John J. Reilly, Smita Dick, Geraldine McNeill and Mark S. Tremblay
The Active Healthy Kids Scotland Report Card aims to consolidate existing evidence, facilitate international comparisons, encourage more evidence-informed physical activity and health policy, and improve surveillance of physical activity.
Application of the Active Healthy Kids Canada Report Card process and methodology to Scotland, adapted to Scottish circumstances and availability of data.
The Active Healthy Kids Scotland Report Card 2013 consists of indicators of 7 Health Behaviors and Outcomes and 3 Influences on Health Behaviors and Outcomes. Grades of F were assigned to Overall Physical Activity, Sedentary Behavior (recreational screen time), and Obesity Prevalence. A C was assigned to Active Transportation and a D- was assigned to Diet. Two indicators, Active and Outdoor Play and Organized Sport Participation, could not be graded. Among the Influences, Family Influence received a D, while Perceived Safety, Access, and Availability of Spaces for Physical Activity and the National Policy Environment graded more favorably with a B.
The Active Healthy Kids Canada process and methodology was readily generalizable to Scotland. The report card illustrated low habitual physical activity and extremely high levels of screen-based sedentary behavior, and highlighted several opportunities for improved physical activity surveillance and promotion strategies.
John J. Reilly, Avril Johnstone, Geraldine McNeill and Adrienne R. Hughes
The 2016 Active Healthy Kids Scotland Report Card aims to improve surveillance of physical activity (PA), facilitate international comparisons, and encourage evidence-informed PA and health policy.
Active Healthy Kids Canada Report Card methodology was used: a search for data on child and adolescent PA and health published after the 2013 Scottish Report Card was carried out. Data sources were considered for grading if based on representative samples with prevalence estimates made using methods with low bias. Ten health behaviors/outcomes were graded on an A to F scale based on quintiles (prevalence meeting recommendations ≥80% graded A down to <20% graded F).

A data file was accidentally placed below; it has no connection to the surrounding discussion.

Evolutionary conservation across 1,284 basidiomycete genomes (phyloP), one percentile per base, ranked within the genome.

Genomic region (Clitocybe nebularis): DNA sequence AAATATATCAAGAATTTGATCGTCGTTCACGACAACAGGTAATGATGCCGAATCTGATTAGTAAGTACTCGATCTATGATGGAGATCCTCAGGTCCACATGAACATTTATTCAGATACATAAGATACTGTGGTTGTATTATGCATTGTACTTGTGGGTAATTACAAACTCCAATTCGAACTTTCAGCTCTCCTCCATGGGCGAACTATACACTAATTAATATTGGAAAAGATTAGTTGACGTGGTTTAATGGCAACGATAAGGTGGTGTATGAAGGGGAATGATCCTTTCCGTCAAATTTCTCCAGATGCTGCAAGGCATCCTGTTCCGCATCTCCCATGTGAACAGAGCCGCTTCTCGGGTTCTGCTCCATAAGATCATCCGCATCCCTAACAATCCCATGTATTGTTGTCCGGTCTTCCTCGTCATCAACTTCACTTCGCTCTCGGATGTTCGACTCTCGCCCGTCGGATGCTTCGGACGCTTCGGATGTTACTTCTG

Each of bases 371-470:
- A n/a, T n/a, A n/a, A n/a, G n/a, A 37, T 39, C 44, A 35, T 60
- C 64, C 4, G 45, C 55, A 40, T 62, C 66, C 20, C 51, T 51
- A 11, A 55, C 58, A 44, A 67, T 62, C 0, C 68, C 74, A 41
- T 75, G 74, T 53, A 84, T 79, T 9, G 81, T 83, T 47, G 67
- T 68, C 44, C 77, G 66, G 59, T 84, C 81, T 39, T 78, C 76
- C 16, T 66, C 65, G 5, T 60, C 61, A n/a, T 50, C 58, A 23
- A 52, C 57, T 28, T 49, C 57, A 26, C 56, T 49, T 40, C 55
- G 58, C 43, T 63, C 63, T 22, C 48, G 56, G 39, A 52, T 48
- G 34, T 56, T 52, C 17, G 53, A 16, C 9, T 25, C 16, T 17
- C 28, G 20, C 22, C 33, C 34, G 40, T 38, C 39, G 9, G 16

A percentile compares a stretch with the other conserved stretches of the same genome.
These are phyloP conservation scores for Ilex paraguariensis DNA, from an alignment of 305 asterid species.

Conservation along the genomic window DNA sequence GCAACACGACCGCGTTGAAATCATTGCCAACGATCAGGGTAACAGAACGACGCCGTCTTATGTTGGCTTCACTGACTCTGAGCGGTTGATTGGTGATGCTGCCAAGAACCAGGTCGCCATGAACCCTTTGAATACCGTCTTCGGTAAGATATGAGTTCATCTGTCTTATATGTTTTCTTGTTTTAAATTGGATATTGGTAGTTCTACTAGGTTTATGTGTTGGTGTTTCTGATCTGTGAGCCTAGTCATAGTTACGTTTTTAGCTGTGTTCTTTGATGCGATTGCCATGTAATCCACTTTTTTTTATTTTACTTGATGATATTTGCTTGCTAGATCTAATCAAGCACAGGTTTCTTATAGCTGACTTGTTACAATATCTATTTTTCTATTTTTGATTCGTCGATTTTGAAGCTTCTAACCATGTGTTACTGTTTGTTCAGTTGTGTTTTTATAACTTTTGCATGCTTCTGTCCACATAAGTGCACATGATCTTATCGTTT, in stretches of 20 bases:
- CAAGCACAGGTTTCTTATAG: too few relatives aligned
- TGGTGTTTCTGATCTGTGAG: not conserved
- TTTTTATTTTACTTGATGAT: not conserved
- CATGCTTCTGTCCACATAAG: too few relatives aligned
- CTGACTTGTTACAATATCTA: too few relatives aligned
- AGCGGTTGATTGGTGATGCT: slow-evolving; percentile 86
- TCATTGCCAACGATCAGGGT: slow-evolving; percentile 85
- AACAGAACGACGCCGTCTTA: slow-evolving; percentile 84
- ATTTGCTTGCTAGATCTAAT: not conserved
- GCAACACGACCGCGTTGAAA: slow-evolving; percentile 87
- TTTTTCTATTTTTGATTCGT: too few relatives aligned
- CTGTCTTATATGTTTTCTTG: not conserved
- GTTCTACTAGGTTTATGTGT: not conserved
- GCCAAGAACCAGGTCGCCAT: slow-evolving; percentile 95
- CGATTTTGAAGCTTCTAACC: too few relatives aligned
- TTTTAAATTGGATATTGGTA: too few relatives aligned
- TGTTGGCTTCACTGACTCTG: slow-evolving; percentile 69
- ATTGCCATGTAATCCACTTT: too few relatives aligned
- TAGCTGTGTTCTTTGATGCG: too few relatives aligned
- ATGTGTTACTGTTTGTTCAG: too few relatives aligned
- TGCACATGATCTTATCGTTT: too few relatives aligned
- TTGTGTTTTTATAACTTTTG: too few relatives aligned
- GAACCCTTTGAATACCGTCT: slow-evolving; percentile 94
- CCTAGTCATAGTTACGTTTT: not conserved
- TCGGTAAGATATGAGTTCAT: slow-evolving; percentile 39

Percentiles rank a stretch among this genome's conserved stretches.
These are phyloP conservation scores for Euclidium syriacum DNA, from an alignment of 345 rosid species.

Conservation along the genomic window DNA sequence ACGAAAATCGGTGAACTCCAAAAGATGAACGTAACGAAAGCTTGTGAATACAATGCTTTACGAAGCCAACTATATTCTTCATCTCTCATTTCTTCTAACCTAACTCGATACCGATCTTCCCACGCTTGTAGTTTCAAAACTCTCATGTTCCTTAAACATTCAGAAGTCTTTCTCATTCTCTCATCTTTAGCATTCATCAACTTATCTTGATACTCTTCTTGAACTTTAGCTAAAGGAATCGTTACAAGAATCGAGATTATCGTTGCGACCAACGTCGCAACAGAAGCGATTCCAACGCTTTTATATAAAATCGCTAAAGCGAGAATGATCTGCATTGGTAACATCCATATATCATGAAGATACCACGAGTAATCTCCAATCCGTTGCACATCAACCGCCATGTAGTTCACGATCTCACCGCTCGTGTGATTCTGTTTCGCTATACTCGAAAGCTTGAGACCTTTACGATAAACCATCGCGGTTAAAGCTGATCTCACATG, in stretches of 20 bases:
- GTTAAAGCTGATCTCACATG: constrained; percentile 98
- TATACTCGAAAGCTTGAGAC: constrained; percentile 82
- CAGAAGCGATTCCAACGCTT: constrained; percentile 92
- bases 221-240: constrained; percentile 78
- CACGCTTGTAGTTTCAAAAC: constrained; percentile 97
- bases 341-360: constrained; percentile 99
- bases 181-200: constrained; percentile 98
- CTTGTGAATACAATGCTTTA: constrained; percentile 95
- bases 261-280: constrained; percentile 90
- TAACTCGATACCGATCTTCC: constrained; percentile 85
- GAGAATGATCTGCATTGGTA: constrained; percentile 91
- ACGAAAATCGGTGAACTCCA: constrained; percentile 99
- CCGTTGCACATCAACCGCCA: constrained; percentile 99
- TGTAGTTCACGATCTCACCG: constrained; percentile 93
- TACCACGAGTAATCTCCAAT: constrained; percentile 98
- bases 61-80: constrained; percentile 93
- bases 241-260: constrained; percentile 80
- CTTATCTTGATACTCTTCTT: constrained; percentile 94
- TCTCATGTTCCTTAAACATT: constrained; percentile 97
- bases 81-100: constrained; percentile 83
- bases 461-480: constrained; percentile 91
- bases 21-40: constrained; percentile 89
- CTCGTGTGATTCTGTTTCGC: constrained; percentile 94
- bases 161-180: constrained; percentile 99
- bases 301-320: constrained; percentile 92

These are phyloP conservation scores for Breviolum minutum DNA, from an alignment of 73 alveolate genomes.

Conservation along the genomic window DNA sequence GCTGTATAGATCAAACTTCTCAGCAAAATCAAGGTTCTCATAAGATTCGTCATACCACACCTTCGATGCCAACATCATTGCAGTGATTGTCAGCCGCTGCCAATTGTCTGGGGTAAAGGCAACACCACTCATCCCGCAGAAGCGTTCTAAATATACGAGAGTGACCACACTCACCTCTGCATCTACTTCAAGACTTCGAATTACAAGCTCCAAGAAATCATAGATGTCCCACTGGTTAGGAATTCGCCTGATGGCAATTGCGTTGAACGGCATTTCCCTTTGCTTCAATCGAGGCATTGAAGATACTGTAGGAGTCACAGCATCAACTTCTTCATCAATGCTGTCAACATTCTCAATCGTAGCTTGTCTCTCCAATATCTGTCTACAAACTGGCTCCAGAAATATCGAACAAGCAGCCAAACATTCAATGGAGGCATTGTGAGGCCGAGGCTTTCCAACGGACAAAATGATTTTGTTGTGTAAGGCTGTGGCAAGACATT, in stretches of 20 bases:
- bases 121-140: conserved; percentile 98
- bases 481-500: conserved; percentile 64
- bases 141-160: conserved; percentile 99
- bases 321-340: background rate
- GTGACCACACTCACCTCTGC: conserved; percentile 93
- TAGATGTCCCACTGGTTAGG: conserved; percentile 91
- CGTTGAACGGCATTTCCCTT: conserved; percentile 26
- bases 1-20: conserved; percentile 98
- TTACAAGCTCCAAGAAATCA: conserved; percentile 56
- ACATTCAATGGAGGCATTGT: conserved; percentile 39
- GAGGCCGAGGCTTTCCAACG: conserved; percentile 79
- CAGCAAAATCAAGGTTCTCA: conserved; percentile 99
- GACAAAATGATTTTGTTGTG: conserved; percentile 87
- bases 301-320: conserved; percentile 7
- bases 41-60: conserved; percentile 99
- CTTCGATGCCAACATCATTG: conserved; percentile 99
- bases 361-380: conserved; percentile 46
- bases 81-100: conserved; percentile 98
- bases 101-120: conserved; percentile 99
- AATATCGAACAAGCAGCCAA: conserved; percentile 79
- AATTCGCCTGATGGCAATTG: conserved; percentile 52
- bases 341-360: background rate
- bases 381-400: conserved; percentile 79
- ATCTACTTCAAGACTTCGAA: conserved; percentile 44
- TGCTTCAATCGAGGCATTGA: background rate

Three of the seven Health Behaviors and Outcomes received F or F- grades: Overall PA, Sedentary Behavior, and Obesity. Active and Outdoor Play and Organized Sport Participation could not be graded. Active Commuting to School was graded C, and Diet was graded D-. Family and Peer Influence was graded D-; Perceived Safety and Availability of Space for PA as well as the National Policy Environment were more favorable (both B).
Grades were identical to those in 2013. Scotland has a generally favorable environment for PA, but children and adolescents have low PA and high sedentary behavior. Gaps in surveillance included lack of objectively measured PA, no surveillance of moderate-to-vigorous PA in children, summary surveillance data not expressed in ways which match recommendations (eg, for PA in young children; for screen-time), and no surveillance of Sport Participation, Active and Outdoor Play, or Sitting. Scottish policy does not include sedentary behavior at present.